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|Posted on October 22, 2015 at 3:08 PM||comments (696)|
Each baby born is a unique canvas with a beautiful life to paint ahead. Each present their own strengths and weaknesses. Some need a bit of assistance to meet milestones and thrive, while others overachieve in the most surprising areas. If your child is unusually alert, even as an infant, and has an excellent memory, then he or she may be what is known as a “gifted child.”
These two traits alone do not define gifted children, but these rapid learners exhibit skills that have adults both astonished and thrilled on a daily basis. Though being highly intelligent certainly has its perks, the world of a gifted child is often seen as too small, leading to frustration when the mind is not nurtured. If you believe that your child is gifted, you may benefit from visiting your local psychologist in Edmonton.
Signs You May Be Raising a Gifted Child
Since every child is different, no two children are going to behave the same or present the same strengths and weaknesses. Children who are gifted might display a mere handful or all of the characteristics that psychologists have outlined. Most gifted children are rapid learners. They absorb information easily and display an unusually large vocabulary for their small age and are often writing in preschool.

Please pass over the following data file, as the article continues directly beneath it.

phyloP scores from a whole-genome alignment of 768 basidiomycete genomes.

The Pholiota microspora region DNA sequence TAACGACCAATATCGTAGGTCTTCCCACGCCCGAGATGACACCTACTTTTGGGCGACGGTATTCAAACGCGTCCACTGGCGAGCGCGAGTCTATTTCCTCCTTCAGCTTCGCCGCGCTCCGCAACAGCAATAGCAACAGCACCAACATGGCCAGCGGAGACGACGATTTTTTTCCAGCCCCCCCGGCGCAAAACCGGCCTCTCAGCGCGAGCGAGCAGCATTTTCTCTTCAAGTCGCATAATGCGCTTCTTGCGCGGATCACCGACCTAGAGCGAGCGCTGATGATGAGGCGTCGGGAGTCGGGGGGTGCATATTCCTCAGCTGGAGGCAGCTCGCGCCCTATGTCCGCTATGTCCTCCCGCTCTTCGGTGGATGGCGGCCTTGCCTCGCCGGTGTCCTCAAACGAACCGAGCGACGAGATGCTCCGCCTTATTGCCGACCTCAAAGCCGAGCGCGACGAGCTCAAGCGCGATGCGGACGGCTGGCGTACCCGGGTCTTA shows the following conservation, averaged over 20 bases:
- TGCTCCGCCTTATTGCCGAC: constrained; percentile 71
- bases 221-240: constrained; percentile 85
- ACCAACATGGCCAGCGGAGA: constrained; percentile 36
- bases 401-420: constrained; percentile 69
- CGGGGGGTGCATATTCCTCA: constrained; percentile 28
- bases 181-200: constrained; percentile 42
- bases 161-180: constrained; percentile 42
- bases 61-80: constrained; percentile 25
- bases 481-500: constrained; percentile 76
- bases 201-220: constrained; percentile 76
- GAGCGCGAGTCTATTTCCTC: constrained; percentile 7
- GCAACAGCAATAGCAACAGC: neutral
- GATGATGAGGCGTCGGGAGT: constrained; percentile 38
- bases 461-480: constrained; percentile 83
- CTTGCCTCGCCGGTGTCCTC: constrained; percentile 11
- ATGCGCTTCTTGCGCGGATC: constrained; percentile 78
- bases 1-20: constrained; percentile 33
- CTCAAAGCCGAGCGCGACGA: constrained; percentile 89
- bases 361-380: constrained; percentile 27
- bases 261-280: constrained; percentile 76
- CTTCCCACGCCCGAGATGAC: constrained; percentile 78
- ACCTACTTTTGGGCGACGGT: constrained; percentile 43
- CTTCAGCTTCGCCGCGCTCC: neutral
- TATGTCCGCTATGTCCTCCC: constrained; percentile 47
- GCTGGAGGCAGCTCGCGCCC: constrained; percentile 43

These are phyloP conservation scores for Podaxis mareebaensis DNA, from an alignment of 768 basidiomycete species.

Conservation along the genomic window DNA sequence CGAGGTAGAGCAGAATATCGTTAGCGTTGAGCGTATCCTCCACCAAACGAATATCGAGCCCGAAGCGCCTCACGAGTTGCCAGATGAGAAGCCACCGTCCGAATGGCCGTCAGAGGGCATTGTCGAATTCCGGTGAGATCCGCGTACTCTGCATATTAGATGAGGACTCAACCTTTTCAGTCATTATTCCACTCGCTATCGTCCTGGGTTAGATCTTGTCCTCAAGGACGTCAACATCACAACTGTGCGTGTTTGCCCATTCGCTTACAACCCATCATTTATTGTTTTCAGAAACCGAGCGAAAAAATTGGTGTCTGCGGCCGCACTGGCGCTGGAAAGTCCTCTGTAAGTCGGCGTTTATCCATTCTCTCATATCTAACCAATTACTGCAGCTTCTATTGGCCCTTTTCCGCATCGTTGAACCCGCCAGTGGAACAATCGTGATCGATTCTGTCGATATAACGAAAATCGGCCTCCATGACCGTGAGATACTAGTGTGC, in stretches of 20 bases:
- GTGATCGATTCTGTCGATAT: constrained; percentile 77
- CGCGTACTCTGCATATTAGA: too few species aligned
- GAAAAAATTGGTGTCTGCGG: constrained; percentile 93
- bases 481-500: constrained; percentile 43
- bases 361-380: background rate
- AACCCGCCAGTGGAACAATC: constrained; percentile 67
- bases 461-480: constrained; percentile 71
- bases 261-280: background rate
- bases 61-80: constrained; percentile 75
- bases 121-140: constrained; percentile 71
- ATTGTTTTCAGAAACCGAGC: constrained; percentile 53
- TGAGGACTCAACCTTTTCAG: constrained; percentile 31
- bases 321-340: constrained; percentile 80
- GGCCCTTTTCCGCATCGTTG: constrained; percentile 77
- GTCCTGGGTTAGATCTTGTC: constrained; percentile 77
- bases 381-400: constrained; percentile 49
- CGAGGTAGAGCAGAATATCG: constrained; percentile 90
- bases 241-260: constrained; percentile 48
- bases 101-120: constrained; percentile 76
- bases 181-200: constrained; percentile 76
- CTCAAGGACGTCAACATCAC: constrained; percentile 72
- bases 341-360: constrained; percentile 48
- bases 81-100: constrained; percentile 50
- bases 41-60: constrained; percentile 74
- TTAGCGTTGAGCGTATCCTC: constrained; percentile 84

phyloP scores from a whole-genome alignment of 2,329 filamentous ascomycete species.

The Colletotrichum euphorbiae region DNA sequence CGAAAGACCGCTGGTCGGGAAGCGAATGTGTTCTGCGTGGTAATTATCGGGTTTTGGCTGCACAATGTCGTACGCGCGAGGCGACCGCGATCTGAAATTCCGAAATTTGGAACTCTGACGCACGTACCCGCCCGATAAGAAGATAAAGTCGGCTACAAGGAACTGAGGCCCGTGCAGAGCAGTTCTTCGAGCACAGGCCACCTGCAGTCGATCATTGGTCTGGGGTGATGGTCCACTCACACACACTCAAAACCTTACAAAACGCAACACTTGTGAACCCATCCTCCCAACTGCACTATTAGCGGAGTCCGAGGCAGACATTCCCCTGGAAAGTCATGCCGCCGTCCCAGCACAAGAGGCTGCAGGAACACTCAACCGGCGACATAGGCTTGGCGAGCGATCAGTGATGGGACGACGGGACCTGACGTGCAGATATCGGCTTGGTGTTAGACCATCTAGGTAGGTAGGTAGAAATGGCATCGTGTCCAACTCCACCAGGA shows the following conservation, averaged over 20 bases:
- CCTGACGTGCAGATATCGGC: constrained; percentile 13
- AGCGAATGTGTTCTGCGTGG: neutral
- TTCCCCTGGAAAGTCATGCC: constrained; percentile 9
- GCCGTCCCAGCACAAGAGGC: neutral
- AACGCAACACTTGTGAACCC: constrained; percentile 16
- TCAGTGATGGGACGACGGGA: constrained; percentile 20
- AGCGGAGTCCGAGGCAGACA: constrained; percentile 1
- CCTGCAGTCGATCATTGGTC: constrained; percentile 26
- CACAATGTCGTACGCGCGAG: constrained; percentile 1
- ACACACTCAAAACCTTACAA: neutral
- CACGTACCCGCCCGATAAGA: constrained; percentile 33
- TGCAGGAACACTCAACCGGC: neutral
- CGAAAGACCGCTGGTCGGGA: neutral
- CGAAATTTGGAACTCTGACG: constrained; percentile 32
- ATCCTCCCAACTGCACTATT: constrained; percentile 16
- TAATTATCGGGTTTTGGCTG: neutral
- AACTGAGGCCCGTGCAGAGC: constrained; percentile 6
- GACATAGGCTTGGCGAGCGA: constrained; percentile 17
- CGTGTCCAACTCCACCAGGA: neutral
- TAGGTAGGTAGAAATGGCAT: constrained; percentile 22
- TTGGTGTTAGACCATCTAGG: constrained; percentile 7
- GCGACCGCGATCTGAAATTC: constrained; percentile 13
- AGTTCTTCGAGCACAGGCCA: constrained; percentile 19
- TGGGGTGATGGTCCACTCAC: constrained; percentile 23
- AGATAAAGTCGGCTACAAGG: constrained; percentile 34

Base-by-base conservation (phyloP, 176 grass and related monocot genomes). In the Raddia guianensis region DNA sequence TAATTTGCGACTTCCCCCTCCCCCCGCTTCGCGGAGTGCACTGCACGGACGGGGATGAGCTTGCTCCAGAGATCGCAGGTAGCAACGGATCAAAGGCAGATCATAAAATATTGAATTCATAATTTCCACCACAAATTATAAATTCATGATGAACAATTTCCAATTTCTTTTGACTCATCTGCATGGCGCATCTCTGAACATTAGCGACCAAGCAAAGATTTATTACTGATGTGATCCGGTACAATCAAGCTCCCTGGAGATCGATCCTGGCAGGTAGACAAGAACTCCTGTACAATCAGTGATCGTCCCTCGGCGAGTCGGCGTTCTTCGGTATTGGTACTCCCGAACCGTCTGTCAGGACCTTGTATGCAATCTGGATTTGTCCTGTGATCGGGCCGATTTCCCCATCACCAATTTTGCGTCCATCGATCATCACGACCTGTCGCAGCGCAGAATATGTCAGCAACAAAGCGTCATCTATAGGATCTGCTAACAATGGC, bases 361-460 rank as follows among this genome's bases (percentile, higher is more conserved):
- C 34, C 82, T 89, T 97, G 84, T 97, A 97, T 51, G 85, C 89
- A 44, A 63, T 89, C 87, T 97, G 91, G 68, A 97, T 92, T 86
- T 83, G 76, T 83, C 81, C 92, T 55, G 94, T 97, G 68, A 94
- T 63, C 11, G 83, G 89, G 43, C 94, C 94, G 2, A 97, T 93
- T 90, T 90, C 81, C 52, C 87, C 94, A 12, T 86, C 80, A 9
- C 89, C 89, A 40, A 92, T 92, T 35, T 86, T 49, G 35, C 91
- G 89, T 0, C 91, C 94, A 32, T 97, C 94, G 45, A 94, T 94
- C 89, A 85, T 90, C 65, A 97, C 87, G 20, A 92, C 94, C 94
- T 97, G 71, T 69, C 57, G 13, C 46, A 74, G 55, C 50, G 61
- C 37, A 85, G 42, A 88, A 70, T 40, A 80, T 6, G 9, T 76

They find problem solving enjoyable, especially when they involve numbers or puzzles. Gifted children are very insightful and love to engage in conversation that involves modern social issues or politics. They are extremely curious about the world that they are living in. You might notice that your gifted child is a daydreamer and has a very vivid imagination. He or she may even have a few imaginary friends. This is a normal characteristic displayed by gifted children. Of course, this is not a complete list of traits; a psychologist in Edmonton can provide a more thorough assessment.
The World is Too Small, and Failure is Not an Option
Most children who are gifted are also highly emotional. This streams from a developing mind that is frustrated with the size of their world and the inability to figure it all out just yet. They are also very prone to anger or becoming overwhelmed when they do not succeed at a task.
Gifted children are highly energetic. They need but a little sleep to function well and are commonly known as “chatterboxes.” Your gifted child probably asked 500 questions a day — this is nurturing the mind. Children who are gifted need consistency and emotional support to learn to cope with the parts of their mind that may work against them.